It’s amazing what 20 minutes will do for a gal who’s down in the dumps.  I personally prefer to do this in the evening after supper while the children are (loudly) cleaning up. It’s a perfect time for me to escape, even if it’s 90 degrees outside.  I’ve never regretted a walk or a run, have you?

And no, exercise is not about having the “perfect” body or any other such worldly nonsense.  Our culture takes exercise to the extreme–one must always look young and beautiful!  Garbage.  No, going for a brisk walk gives a body life.  It clears the mind.  Just do it.

Are You Getting Time To Yourself?

I mean, are you getting any time to yourself during the day?  Not prayer time, but just time doing whatever it is that recharges you?  A nap, a cup of coffee, twenty minutes of rereading a Jane Austen novel…anything.  Make it happen, if you can.  There’s a reason why at a 8-5 job there are two mini-breaks and a lunch break.  How much more does a stay-at-home mother need a few minutes to herself?

When I put the toddler down for a nap, I require the older children to stay in the basement for about 45 minutes of “Quiet Time.”  I lie down myself for the first 20 or so minutes, and then I drink a cup of coffee or tea.  By myself.  The children are not allowed to come upstairs, and that’s it.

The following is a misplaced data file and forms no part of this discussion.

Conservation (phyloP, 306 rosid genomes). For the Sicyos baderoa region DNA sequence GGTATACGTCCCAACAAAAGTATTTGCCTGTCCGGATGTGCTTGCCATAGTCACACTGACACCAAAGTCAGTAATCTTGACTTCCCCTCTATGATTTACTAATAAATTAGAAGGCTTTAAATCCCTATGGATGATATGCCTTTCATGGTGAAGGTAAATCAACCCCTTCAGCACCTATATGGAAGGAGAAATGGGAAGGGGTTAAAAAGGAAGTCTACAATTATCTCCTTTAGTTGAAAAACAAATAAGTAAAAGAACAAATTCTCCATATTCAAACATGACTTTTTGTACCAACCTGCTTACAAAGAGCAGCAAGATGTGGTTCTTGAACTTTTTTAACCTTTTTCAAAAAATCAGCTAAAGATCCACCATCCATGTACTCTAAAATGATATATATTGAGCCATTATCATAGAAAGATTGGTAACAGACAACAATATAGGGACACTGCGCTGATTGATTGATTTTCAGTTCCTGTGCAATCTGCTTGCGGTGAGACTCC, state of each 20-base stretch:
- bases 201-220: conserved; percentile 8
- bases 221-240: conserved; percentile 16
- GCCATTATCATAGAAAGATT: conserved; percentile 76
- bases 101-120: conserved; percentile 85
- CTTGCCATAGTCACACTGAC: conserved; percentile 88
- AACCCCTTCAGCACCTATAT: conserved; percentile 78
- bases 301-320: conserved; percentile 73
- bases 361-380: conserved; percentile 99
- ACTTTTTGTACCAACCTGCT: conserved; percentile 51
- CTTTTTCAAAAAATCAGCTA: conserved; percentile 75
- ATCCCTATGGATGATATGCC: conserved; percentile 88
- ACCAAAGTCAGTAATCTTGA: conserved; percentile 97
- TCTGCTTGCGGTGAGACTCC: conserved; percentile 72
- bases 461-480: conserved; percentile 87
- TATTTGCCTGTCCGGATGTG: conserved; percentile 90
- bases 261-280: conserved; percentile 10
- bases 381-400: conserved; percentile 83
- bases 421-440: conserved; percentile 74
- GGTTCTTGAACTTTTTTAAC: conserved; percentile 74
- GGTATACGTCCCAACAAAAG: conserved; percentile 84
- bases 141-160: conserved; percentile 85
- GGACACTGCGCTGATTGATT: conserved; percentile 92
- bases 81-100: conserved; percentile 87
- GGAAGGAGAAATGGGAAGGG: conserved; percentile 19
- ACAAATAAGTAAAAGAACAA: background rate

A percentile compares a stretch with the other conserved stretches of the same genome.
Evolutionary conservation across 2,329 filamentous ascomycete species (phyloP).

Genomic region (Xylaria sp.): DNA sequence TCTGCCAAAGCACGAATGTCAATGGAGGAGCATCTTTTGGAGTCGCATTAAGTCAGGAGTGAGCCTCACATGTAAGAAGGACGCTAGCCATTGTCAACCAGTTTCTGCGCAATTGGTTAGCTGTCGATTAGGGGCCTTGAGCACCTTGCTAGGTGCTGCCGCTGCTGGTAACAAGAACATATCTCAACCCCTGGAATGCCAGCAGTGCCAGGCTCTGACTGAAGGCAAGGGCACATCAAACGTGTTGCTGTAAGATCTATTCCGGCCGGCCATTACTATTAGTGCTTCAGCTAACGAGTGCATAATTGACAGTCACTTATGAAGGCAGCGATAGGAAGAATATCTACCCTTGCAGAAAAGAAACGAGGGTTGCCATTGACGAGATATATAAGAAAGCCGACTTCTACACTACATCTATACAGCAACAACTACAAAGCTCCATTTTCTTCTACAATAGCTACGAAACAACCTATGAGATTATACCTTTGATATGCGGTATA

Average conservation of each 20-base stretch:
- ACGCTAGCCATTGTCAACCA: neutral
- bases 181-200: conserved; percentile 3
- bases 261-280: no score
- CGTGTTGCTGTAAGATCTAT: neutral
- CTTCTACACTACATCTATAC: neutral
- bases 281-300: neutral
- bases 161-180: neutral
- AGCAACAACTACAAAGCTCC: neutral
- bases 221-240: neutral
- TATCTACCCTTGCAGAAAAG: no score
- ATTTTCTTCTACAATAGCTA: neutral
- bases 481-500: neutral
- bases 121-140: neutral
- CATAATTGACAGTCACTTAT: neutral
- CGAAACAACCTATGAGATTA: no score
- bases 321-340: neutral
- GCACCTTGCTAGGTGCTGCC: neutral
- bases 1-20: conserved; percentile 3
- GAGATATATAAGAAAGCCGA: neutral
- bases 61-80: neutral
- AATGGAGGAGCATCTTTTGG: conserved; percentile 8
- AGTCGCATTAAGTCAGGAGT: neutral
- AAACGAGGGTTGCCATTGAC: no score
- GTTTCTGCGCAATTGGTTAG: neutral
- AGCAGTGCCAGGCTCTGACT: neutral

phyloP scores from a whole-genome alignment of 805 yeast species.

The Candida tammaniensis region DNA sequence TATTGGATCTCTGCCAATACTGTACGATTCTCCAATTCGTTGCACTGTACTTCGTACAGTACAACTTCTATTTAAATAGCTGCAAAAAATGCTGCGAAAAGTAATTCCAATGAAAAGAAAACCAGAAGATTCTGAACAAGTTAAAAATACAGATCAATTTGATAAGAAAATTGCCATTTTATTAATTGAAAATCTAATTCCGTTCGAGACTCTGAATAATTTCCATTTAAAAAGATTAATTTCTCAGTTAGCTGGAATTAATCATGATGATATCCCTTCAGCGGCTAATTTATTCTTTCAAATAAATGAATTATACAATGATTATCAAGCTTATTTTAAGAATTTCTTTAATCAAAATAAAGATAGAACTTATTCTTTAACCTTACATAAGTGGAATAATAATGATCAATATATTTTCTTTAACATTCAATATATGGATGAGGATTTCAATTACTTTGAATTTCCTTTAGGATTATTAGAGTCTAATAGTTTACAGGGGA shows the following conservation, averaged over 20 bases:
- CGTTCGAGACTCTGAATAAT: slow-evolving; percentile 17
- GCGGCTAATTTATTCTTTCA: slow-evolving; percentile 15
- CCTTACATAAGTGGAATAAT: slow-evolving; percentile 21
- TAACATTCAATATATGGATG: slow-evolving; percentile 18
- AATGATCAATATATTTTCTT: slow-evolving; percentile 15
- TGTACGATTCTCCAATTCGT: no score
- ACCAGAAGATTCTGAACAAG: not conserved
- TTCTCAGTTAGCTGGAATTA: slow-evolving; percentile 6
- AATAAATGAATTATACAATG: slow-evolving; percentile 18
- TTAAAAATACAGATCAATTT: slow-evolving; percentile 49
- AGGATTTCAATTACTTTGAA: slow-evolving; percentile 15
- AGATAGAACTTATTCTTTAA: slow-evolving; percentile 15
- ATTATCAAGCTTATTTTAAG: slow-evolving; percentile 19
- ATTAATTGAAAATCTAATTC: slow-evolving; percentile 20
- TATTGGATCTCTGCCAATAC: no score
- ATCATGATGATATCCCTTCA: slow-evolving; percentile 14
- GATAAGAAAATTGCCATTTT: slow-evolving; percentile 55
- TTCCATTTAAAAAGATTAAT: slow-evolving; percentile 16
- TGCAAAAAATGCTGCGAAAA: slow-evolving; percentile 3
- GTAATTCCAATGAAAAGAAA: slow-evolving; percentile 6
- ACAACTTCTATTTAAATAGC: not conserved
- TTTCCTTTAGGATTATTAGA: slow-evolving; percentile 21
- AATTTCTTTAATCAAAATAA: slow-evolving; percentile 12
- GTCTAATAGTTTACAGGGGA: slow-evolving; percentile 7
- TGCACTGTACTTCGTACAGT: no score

When this doesn’t happen, I notice that I’m grouchier.  Touchier.  Maybe frazzled.  I know sometimes it can’t be helped like when the toddler wakes up early or another kid chops her fingers off, but most days, this can be done, if you’re children are old enough to follow directions.

Are Your Children Whiners?

Ah, this is a difficult one, and something that always requires work.  Indeed, if you’re in a really dark place, this is the one thing that absolutely must be fixed.  It will take a lot of effort and support from your husband, if possible.  But it needs to be done.  Now.

Truly, whining is about the worst thing in the world.  I’d institute Black Out for it.  One whine from little Charity, and its, “I’m sorry, Honey, but now you will have to go to your room for Black Out.  That means no books, no toys, no anything until I come and get you.”  If your children can’t resister the temptation to play with their things, just remove their “things” from their room.

A Word About Black Out

I’ve been asked, how long should Black Out last?

It depends on the situation, the age of the child, your family life…